Meltdowns are common among toddlers – feeling intense emotions like fear and anger can be overwhelming. Without the words and strategies to express them, toddlers often respond with tantrums to help manage their feelings.
There are great strategies that parents can work into their family routines that not only reduce the likelihood of tantrums, but also support a child to become more independent and resilient.
- Plan. Many tantrums come from child’s annoyance at the situation, combined with an additional trigger such as tiredness or hunger. If you can, reduce the additional stresses by squeezing in nap time, having quiet cuddle time in a manic day, or getting outside if you have been stuck inside.
- Understand their limits. Toddlers can only cope with so much and knowing where their limit is helps us better manage what is and isn’t going to work for them.
- Have routines. Having predictable routines is helpful for both child and parent alike. The brain is calmed by knowing what is about to happen (it is the reason bedtime routines work!). Having routines also helps us with our planning, reducing some of those stressors. Let your toddler know what is about to happen next and prepare them for it.
- Know early warnings. A tantrum is a form of communication from a toddler who cannot yet use words to communicate. Interpreting what our child is trying to say with their behaviour means we can avoid a full meltdown before things escalate.
If our child is in an environment that you know will be triggering, watch them carefully and remove them before the overwhelm happens.
- Seek the good. Tantrums and other negative behaviours draw our focus. Actively looking for ways to praise our child reinforces the behaviour we would like them to repeat.
- Find opportunities to say ‘yes’. Often, from a toddler’s point of view, the day is a long list of “no’s”. Reflect – what can you say yes to? Some things like supermarket shopping in a bikini and gumboots is probably going to be a no, but there are also no but yes answers which can be effective – for example “no, we can’t have crackers now, but we can have some tomorrow”.
Communicate what you want them to do, rather than what not to do. This promotes positive behaviour – try substituting “don’t hit the dog” with “let us pat Rufus gently, he loves that”.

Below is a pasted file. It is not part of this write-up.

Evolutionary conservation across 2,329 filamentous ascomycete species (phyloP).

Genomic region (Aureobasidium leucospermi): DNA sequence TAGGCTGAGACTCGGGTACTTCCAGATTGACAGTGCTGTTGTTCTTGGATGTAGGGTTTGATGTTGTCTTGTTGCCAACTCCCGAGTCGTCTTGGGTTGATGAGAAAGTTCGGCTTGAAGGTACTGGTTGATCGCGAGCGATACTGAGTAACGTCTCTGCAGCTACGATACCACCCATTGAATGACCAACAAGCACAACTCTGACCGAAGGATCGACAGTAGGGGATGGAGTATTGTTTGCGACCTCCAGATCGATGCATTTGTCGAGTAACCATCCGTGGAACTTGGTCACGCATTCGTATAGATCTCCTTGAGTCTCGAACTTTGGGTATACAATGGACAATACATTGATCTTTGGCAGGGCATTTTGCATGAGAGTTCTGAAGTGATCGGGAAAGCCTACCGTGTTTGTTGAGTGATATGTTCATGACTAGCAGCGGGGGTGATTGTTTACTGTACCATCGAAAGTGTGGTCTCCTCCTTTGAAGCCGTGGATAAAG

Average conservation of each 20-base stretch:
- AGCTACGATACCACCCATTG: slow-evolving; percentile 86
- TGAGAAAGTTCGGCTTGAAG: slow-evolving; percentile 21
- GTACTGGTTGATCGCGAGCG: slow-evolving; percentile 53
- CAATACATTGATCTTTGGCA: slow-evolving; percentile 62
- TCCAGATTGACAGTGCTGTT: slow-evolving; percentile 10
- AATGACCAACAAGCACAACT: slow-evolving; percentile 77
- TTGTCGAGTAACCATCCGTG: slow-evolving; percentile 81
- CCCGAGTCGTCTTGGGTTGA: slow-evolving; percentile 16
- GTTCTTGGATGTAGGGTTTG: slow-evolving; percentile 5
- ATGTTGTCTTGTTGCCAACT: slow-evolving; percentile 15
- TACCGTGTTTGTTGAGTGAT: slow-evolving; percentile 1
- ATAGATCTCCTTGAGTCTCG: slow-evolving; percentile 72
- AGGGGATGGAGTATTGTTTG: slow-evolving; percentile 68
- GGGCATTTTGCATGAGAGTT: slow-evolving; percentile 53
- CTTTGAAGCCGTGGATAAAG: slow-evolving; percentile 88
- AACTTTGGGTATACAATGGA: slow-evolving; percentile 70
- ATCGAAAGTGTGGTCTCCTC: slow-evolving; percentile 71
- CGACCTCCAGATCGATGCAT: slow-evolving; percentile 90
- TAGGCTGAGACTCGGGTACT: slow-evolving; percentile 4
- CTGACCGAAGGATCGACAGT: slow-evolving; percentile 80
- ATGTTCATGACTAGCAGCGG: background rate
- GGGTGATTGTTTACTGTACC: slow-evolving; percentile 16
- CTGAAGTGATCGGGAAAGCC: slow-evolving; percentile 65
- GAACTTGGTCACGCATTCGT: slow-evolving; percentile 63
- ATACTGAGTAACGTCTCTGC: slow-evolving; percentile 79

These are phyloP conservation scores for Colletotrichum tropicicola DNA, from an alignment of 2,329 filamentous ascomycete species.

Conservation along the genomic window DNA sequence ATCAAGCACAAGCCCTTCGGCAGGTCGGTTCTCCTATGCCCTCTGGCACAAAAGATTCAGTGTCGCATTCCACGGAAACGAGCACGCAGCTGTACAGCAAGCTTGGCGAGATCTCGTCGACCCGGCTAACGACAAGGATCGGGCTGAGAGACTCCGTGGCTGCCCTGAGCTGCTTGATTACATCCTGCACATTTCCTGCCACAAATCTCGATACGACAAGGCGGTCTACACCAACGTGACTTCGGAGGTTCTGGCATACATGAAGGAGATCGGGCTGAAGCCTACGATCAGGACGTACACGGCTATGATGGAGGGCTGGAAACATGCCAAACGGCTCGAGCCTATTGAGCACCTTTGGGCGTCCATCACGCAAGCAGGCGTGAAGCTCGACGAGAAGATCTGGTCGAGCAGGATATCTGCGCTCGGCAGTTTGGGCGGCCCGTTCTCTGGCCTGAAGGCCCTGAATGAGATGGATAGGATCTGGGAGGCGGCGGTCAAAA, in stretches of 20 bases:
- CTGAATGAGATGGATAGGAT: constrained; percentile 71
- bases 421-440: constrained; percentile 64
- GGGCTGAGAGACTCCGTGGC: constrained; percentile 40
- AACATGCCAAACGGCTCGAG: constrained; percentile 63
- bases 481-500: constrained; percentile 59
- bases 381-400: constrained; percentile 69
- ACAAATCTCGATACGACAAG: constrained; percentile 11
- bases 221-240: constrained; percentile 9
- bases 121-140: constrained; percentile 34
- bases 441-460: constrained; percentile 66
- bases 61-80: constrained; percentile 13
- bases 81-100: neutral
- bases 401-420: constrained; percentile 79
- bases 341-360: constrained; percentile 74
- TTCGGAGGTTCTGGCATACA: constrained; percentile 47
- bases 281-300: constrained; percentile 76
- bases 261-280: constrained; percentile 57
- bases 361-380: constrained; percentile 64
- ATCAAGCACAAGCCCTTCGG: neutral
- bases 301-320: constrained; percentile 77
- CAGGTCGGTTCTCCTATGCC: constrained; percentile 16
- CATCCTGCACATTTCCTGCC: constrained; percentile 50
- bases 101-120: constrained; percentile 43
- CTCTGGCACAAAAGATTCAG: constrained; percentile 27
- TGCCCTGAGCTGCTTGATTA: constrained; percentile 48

7. Give control. Toddlers are seeking independence. The more control we can give them over their environment, the better.
- Give them a chance to make small decisions like “peas or carrots” throughout the day.
- Help them build self-esteem by ensuring they feel needed through giving them ‘important’ jobs.
- Take time to teach them new skills, especially those that may trigger frustration, to hand control over to them.
- Go slow. In busy lives we are often rushing, and our stress can build theirs. Slowing things down helps, as does carving out time for one-on-one attention.
- Be compassionate. Acknowledging their feelings shows we understand, hear and care about what is going on for them. Try it to prevent escalation – it could look like saying “it’s so upsetting that the toy is broken”.
- Stay calm. Remind yourself that their behaviour is not deliberate and is not personal. Be consistent and calm to de-escalate the situation instead of fueling it.
Despite setting up a great environment, tantrums can still happen, but looking at ways to manage the build-up and aftermath can affect what happens in the future:
- When you notice that a tantrum is brewing, get down to our child’s level, gently name their feeling, and look for a way to distract them or suggest an alternative way to manage or remediate the situation. This can help de-escalate their feelings and prevent the full meltdown.
- Teaching your child to associate a feeling with a word, helps them understand what to do next time they experience the same emotion. Start with feelings that are easy to identify like being hungry and move to the more complex ones once they understand.
If tantrum does happen then:
- Teach the child calming techniques to help speed the recovery process.
- Praise your wee one for becoming calm and show them your love. They will be vulnerable after a meltdown, so reconfirming that we care is important.
- Explain how their behaviour affects others and brainstorm alternative responses for the next time.
- Accept that changing behaviour can take time.
Find more practical tips on how to manage tantrums here.
A tantrum may be stressful, but a great opportunity for learning!
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This article is by Judith Yeabsley
Judith is an AOTA accredited picky eating advisor and internationally certified nutritional therapist. She works with 100+ families every year resolving fussy eating and returning pleasure and joy to the meal table. She is also available to run workshops.
Judith is mum to two boys and the author of Creating Confident Eaters and Winner Winner I Eat Dinner. Her dream is that every child is able to approach food from a place of safety and joy, not fear.